"Living wage is a term used to describe the minimum hourly wage necessary for an individual to meet basic needs, including shelter (housing) and other incidentals such as clothing and nutrition, for an extended period of time or a lifetime. In developed countries such as the United Kingdom or Switzerland, this standard generally means that a person working forty hours a week, with no additional income, should be able to afford a specified quality or quantity of housing, food, utilities, transport, health care, and recreation." [3]

Thus they assert a wage which is high enough for the employee to have the necessities is what constitutes "just". They say that anything less than a living wage will result in wage-slavery.

"Wage slavery refers to a situation where a person's livelihood depends on wages, especially when the dependence is total and immediate.The term draws an analogy between slavery and wage labor, and may refer to an "[un]equal bargaining situation between labor and capital", particularly where workers are paid comparatively low wages (e.g. sweatshops),or it may draw similarities between owning and employing a person, which equates the term with a lack of workers' self-management.The latter covers a wider range of employment choices bound by the pressures of a hierarchical social environment e.g. working for a wage not only under threat of starvation or poverty, but also of social stigma or status diminution" [4]

"Profit is theft" theory:

Many Socialists and Anarchists assert that the profit which the employer makes off the the employee(sales-profit minus employees wages) is theft. They assert this because the amount for which the product which the employee made is what the market decided the employee's labor is worth yet they do not get paid what their labor is worth because their employer "owns" it and thus gets to decide how much of the fruits of their labor they get to keep. Virtually always the employer will keep more of the profit for himself than even all the employees combined.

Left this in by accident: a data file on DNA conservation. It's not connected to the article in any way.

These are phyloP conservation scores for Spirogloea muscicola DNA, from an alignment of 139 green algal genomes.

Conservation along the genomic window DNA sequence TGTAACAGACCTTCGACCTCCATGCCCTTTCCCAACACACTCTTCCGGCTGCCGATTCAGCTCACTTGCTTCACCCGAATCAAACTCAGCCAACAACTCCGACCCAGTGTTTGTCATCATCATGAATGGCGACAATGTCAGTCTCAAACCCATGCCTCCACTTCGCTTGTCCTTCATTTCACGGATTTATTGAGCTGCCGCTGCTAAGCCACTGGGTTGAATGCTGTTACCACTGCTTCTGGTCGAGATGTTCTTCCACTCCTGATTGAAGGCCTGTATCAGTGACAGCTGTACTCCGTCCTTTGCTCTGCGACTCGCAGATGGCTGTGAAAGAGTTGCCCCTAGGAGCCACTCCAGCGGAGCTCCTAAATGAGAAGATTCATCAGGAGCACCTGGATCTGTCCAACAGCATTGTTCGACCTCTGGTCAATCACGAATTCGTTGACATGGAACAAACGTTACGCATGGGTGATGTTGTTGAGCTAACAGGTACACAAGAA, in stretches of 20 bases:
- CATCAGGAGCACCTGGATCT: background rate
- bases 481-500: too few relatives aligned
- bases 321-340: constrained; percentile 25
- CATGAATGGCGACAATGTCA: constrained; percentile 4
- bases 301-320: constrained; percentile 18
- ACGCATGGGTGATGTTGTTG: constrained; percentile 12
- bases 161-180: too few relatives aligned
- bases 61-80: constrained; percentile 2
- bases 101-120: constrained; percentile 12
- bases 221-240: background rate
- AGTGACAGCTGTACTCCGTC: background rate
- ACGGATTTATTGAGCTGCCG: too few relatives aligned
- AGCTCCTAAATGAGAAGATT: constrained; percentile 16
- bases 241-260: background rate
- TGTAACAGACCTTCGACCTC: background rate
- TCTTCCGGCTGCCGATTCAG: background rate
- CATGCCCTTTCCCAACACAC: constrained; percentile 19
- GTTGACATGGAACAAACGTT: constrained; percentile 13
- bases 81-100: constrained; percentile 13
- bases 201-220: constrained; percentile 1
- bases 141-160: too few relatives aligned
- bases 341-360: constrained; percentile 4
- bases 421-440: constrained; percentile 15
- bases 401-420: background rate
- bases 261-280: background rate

Thus they assert, the higher the employee's wage is the more just it is because they are closer to being paid what their labor was actually worth in terms of what they produced.

Slavery theory:

"The first African slaves hit the shores of the United States in 1619 and were constantly imported into the US until 1860 even though importation had been outlawed in 1808. Over those intervening 246 years they contributed more than 605 billion hours of free labor"

"Another way to view the economic contribution of slavery to the US economy would be to assume that only 5% of the value of the slave labor was invested in the stock market in the year the labor was accrued. Five percent was chosen since this is the most common bottom line that is found in Fortune 500 income statements. Using market growth data provided by the Rittenhouse Trust data and the moneys are accumulated from 1700 through 1830 (the beginning of the Rittenhouse data), yields a value of $6.42 trillion current dollars. The subsequent moneys are invested at the time they accrued yields an additional $1.44 trillion. "
~ Waldron H. Giles, Ph.D [5]

Some would suggest that slave-labor is necessary for a thriving economy because it brings extra profit to the business to support it and help it grow. Thus, they assert, no wage at all would be just. After-all, there was an entire industry that collapsed along with slavery...the slave trade.